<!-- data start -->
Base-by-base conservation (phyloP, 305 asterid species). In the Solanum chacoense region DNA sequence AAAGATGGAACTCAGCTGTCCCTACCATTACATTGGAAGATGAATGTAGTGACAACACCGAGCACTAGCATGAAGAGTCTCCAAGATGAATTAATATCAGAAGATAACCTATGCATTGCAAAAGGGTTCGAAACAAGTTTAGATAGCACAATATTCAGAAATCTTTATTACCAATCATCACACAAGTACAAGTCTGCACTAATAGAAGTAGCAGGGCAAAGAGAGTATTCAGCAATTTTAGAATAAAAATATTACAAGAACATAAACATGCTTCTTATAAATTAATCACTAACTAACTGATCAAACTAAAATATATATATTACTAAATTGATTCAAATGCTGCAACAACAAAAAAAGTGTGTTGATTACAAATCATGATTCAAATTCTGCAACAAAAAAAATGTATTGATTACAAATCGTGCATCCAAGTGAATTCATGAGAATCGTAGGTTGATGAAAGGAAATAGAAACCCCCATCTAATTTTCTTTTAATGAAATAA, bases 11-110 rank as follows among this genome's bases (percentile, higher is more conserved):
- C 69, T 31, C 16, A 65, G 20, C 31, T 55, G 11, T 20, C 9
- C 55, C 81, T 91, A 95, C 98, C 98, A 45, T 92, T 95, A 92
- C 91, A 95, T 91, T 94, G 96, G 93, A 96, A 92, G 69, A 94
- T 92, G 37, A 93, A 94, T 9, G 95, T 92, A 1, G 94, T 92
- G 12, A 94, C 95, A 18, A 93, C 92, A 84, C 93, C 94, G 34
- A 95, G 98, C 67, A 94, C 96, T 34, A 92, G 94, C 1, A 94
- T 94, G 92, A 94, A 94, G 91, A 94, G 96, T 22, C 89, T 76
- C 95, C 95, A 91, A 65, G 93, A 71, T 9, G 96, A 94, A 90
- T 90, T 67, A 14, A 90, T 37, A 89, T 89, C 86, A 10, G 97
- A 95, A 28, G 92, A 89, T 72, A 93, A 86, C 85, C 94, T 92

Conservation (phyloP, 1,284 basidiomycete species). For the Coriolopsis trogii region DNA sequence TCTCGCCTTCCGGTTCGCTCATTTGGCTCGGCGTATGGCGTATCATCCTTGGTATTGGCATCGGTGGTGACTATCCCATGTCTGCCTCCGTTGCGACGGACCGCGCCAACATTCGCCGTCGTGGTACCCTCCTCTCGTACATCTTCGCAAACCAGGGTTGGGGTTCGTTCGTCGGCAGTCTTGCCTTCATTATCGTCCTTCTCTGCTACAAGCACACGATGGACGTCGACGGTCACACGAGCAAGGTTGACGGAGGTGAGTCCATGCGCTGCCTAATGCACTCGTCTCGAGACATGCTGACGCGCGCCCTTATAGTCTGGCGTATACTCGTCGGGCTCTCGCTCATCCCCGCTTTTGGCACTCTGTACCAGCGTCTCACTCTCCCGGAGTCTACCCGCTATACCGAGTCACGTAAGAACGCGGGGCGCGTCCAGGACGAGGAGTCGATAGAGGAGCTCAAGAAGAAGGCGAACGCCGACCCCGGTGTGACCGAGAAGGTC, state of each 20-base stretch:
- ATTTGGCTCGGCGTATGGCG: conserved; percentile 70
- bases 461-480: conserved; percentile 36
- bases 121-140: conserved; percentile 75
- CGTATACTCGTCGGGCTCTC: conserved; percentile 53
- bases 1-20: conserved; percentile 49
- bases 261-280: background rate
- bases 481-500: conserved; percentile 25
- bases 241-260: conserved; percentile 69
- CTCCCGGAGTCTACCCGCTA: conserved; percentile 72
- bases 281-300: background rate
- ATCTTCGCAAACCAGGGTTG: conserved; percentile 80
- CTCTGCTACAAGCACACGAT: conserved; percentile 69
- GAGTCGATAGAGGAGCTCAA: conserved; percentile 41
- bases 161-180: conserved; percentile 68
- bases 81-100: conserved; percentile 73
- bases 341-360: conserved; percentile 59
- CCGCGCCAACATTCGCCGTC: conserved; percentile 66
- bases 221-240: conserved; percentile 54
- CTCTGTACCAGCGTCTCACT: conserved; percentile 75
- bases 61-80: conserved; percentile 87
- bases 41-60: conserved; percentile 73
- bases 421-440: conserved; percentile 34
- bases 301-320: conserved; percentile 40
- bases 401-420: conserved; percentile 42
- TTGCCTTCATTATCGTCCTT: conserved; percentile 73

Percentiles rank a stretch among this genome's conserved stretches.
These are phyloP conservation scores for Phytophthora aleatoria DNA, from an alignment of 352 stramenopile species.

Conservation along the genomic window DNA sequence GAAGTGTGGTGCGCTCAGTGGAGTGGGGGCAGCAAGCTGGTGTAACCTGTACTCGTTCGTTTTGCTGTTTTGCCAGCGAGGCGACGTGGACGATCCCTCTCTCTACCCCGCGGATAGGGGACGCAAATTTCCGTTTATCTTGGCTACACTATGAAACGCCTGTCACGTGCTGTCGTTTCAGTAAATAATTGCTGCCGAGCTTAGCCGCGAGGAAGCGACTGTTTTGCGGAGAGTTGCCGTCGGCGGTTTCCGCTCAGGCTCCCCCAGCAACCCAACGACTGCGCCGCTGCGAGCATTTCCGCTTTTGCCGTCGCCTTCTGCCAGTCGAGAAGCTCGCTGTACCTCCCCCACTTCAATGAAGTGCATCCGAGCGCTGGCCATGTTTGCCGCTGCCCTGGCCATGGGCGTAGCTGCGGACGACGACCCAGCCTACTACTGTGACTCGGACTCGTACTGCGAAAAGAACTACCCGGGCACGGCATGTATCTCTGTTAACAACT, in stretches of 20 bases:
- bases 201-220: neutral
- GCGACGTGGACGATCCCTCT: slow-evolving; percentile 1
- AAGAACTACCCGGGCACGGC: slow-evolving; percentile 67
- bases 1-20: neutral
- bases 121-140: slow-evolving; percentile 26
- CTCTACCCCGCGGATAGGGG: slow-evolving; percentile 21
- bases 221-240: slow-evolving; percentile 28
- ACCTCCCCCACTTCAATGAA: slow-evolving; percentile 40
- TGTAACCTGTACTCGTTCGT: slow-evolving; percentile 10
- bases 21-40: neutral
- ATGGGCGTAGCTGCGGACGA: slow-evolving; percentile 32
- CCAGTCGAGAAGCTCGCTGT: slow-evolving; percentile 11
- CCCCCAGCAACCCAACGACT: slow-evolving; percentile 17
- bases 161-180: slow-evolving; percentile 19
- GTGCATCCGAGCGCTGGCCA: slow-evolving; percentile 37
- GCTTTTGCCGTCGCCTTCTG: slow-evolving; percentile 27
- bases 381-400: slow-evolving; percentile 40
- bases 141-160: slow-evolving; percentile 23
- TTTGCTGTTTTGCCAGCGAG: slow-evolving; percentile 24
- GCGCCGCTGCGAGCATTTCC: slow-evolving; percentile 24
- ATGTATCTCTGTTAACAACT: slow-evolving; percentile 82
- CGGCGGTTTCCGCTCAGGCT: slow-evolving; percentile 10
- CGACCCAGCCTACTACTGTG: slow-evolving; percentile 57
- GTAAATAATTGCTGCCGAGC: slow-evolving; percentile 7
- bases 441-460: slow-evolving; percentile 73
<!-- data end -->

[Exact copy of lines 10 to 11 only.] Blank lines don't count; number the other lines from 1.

- T 90, T 67, A 14, A 90, T 37, A 89, T 89, C 86, A 10, G 97
- A 95, A 28, G 92, A 89, T 72, A 93, A 86, C 85, C 94, T 92